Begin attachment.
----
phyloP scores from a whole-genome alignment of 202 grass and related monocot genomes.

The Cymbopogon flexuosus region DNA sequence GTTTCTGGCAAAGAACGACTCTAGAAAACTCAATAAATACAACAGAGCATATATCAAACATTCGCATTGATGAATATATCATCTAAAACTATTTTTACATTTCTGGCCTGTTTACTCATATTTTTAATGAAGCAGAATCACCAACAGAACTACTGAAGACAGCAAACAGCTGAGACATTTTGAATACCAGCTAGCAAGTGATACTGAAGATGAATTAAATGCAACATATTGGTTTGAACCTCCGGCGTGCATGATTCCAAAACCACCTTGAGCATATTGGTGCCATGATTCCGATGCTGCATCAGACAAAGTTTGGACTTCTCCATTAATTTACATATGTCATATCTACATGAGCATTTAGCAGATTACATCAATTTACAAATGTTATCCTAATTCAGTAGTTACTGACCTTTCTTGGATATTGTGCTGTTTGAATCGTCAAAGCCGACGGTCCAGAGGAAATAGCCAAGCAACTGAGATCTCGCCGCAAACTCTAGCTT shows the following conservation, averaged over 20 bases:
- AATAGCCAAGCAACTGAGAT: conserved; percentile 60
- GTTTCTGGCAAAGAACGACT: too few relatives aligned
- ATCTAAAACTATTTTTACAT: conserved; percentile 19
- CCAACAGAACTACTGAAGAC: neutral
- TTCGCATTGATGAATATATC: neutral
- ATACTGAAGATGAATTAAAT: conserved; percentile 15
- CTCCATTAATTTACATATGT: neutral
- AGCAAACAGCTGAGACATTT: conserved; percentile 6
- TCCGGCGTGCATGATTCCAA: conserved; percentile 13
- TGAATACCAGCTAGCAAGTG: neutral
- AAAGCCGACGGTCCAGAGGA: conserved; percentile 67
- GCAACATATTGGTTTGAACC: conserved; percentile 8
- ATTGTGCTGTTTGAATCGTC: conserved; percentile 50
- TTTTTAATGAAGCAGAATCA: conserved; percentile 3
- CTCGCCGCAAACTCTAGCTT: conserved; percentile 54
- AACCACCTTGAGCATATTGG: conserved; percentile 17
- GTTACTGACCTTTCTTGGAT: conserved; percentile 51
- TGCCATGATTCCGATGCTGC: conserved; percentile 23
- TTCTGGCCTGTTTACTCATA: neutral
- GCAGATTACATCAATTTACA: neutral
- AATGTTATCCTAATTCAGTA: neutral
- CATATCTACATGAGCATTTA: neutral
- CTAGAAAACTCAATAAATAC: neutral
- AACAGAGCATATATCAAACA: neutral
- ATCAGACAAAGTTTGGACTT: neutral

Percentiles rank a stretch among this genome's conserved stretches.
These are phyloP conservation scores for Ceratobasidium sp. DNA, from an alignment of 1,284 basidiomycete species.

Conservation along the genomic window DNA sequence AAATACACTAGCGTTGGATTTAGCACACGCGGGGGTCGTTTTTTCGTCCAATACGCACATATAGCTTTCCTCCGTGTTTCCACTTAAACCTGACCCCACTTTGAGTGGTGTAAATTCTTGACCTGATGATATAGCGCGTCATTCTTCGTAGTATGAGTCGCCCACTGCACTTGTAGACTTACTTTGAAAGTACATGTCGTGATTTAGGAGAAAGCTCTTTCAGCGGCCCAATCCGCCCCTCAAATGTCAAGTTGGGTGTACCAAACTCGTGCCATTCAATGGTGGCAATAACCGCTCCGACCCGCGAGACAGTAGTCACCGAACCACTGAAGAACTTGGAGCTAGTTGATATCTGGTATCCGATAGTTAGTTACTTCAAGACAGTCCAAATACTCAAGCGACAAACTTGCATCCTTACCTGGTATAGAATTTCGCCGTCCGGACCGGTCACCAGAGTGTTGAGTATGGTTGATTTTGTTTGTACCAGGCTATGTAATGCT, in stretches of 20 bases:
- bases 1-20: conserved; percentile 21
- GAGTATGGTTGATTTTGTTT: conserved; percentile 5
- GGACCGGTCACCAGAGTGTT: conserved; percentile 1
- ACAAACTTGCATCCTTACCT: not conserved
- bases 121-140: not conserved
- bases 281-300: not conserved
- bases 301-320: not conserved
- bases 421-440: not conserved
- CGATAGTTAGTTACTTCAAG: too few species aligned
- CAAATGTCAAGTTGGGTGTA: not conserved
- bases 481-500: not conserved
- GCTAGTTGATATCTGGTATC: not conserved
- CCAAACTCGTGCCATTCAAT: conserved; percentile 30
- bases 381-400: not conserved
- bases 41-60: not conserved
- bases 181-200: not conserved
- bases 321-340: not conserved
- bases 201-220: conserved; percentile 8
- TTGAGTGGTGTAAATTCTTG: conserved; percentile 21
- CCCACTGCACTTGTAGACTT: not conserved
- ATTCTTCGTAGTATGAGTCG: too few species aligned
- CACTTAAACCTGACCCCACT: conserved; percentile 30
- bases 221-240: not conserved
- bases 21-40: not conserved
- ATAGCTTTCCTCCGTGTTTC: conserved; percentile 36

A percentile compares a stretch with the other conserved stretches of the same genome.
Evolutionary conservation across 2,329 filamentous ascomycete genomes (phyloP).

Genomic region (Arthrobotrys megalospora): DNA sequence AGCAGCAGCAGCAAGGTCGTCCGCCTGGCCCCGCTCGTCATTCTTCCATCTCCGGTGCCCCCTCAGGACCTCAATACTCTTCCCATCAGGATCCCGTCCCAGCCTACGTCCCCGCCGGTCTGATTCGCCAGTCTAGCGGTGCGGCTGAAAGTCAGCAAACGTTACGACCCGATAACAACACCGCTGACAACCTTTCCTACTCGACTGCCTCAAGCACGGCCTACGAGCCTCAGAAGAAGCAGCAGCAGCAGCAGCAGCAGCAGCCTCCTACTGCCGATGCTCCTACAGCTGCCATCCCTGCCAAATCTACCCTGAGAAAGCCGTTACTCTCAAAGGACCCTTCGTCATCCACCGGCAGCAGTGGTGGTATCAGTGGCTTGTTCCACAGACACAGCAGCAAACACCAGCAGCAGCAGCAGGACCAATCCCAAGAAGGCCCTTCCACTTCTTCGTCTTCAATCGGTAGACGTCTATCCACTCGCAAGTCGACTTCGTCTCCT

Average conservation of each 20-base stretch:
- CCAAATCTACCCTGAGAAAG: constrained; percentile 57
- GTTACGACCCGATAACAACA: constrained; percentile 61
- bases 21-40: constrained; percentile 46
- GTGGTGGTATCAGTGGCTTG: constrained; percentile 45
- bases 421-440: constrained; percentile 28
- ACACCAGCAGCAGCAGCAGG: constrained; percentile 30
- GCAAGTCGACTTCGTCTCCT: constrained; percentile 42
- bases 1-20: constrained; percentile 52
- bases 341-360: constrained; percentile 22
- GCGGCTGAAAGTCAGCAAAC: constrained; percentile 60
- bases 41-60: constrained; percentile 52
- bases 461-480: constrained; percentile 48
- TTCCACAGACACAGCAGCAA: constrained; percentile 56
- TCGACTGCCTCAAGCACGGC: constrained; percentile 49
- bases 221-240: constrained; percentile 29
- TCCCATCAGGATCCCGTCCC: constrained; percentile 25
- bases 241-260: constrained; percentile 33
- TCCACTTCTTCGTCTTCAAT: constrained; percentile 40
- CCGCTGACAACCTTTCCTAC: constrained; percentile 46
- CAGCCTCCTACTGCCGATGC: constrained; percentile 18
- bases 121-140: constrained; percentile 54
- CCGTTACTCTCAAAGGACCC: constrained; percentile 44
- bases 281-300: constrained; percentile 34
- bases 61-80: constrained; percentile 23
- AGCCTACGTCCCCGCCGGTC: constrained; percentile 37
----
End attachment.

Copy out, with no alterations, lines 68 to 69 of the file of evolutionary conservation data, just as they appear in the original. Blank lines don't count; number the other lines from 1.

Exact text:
- bases 341-360: constrained; percentile 22
- GCGGCTGAAAGTCAGCAAAC: constrained; percentile 60